Friday, January 28, 2011


Robert Burns

   Burns Night is annually, celebrated in Scotland on or around January 25th.  It commemorates the life of the bard (poet) Robert Burns, who was born on January 25, 1759.  The day also celebrates Burns' contribution to Scottish culture.  Burns' best known work is "Auld Lang Syne".

reading some poetry for Burns' night

What People Do?

   Many people and organizations hold a Burns' supper on or around Burns' Night.  These may be informal, only for men, only for women, or for both genders.  Formal events include toasts and readings of pieces written by Robert Burns.  Ceremonies during a Burns' Night supper vary according to the group organizing the event and the location.

    The evening centers on the entrance of the haggis (a type of sausage made from a sheep's stomach) on a large platter to the sound of a piper playing bagpipes.  When the haggis is on the table, the host reads the "Address to Haggis".  This is an ode that Robert Burns wrote to the Scottish dish.  At the end of the reading, the haggis is ceremonially sliced into two pieces and the meal begins.

Some whiskey and Haggis

Public Life

   Burns' Night is an observance but it is not a bank holiday in the United Kingdom.


   Robert Burns was born in Alloway, Scotland , on January 25, 1759.  He died in Dumfries, Scotland, on July 21, 1796.  He was a poet and wrote many poems, lyrics and other pieces that addressed political and civil issues.  Perhaps his best known work is "Auld Lang Syne", which is sung at New year's Eve celebrations in Scotland, parts of the U.K., and other places around the world.  Burns is one of Scotland's important cultural icons and is well known among Scottish expats or descendants around the world.  he is also known as "Rabbie Burns", the fa"Bard of Ayrshire", "Scotland's favorite son"; and in Scotland as "The Bard".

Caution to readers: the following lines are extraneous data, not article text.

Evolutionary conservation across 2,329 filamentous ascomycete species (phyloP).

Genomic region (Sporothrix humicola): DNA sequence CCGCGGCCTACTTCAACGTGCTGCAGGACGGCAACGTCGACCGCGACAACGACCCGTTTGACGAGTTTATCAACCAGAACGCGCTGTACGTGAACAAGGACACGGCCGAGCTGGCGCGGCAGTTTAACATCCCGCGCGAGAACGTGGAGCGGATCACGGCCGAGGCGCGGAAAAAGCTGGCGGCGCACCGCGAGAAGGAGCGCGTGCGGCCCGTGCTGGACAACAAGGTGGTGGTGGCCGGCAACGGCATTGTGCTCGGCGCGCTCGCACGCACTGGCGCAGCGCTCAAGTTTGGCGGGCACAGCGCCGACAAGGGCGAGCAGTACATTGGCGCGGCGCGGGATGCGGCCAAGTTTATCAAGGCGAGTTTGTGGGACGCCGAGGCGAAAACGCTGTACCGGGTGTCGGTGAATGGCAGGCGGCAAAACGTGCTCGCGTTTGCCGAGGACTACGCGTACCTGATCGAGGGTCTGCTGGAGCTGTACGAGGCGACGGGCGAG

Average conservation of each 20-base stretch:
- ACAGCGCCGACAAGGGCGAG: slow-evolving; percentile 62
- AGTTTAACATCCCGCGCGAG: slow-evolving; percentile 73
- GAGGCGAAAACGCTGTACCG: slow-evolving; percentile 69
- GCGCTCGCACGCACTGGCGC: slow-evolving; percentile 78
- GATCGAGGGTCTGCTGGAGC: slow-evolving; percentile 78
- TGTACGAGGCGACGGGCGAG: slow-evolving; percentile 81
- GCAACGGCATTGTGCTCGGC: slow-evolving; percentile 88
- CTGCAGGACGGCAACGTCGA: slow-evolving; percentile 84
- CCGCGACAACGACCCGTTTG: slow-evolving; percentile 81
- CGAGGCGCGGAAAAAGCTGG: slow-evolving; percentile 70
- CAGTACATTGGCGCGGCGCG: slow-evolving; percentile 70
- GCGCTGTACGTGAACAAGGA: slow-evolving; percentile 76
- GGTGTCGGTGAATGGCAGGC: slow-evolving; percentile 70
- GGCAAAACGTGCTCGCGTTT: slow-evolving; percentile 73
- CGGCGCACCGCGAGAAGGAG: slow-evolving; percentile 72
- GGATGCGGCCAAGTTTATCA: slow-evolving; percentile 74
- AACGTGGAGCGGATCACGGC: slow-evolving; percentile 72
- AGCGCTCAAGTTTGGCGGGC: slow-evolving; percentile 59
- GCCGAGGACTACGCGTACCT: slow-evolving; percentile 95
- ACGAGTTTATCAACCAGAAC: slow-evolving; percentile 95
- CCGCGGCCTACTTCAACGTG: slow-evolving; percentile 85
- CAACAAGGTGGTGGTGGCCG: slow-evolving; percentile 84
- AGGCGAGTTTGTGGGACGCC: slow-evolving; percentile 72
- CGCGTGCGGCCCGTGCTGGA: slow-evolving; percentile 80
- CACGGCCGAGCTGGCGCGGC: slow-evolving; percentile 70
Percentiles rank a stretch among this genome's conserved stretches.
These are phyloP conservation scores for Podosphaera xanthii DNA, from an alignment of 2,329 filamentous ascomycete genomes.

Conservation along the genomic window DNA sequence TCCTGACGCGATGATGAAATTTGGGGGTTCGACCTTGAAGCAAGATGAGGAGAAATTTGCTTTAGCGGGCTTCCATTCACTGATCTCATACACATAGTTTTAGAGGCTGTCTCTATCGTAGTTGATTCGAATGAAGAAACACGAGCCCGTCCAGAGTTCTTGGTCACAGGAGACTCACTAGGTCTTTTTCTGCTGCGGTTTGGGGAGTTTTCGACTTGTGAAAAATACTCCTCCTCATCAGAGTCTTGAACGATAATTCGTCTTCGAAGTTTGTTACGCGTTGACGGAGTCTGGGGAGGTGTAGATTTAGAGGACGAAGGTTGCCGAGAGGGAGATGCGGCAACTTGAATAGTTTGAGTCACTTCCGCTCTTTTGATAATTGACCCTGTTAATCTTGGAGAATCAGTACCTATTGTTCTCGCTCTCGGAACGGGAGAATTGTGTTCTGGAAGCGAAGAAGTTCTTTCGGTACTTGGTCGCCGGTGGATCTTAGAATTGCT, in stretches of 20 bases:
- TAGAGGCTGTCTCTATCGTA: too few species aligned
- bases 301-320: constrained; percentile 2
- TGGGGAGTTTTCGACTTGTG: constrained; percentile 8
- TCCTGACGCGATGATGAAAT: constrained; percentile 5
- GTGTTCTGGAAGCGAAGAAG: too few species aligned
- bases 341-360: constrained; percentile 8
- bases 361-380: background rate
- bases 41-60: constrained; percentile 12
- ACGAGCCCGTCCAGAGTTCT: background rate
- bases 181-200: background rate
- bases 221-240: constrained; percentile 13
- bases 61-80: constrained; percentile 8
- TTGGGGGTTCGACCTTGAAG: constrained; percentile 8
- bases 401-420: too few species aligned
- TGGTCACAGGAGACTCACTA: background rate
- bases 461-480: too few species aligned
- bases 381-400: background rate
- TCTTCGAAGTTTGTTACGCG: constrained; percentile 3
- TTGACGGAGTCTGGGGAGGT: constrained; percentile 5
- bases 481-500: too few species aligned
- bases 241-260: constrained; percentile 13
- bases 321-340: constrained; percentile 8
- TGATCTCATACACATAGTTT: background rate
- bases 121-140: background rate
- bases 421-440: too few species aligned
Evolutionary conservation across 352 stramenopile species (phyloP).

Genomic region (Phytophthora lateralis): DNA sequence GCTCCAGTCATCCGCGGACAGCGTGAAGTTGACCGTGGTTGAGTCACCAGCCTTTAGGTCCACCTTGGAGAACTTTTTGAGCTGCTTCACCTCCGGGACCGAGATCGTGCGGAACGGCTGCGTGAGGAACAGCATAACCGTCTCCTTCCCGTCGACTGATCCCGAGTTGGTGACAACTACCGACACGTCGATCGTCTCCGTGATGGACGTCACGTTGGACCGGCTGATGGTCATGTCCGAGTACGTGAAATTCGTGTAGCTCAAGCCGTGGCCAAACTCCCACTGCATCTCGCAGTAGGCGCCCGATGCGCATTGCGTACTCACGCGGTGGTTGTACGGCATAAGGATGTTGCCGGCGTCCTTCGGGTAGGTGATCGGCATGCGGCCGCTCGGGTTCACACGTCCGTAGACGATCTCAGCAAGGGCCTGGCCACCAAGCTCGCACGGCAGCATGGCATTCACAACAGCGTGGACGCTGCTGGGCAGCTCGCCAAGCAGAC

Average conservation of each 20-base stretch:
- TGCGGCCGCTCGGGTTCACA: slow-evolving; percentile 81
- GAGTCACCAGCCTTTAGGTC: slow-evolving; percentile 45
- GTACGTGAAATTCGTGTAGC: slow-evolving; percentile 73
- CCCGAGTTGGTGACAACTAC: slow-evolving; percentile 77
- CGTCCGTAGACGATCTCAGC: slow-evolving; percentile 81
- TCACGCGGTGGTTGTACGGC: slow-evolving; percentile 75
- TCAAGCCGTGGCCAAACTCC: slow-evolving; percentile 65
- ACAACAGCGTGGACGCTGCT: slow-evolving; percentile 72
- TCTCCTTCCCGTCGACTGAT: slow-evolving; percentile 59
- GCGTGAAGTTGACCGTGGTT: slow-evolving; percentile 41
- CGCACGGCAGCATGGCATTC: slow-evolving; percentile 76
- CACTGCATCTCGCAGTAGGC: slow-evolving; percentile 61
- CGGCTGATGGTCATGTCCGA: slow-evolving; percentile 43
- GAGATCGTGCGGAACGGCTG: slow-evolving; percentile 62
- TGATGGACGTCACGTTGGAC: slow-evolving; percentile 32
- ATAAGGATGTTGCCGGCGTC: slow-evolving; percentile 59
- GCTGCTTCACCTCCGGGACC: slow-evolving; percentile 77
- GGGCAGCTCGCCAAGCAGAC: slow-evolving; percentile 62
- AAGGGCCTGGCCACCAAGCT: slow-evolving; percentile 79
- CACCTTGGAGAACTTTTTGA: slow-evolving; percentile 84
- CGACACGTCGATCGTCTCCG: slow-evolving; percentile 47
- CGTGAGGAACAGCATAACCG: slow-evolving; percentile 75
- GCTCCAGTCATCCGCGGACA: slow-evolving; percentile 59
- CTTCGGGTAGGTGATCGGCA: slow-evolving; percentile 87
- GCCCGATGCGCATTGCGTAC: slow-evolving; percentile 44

Men in their kilts

    Robert Burns' acquaintances held the first Burns' supper on July 21st, the anniversary of his death, in Ayshire, Scotland, in the late 1700's.  The date was later changed to January 25th, which marks his birthday.  Burns' suppers are now held by people and organizations with Scottish origins worldwide, particularly in Australia, Canada, England, and the United States.


   The Scottish flag is often displayed at Burns' Night celebrations.  It is known as the Saltire and consists of a rectangular blue background with thick white bars on the diagonals.  The diagonals form a cross that represents Saint Andrew, the patron saint of Scotland.
   At Burns' Night events, many men wear kilts and women may wear shawls, skirts or dresses made from their family tartan.  A tartan was originally a woolen cloth with a distinctive pattern made by using colors of weft and warp when weaving.  Particular patterns and combinations of colors were associated with different areas, clans and families.  Tartan patterns are now printed on various materials.

A plate of some Scottish delicacies

   Many types of food are associated with Burns' Night.  These include: socock-a-leekie soup (chicken and leek soup); haggis; neeps (mashed turnips or swedes) and tatties (mashed potatoes); cranachan (whipped cream mixed with raspberries and served wit sweet oat wafers); bannocks (a kind of bread cooked on a griddle).  Whiskey is the traditional drink.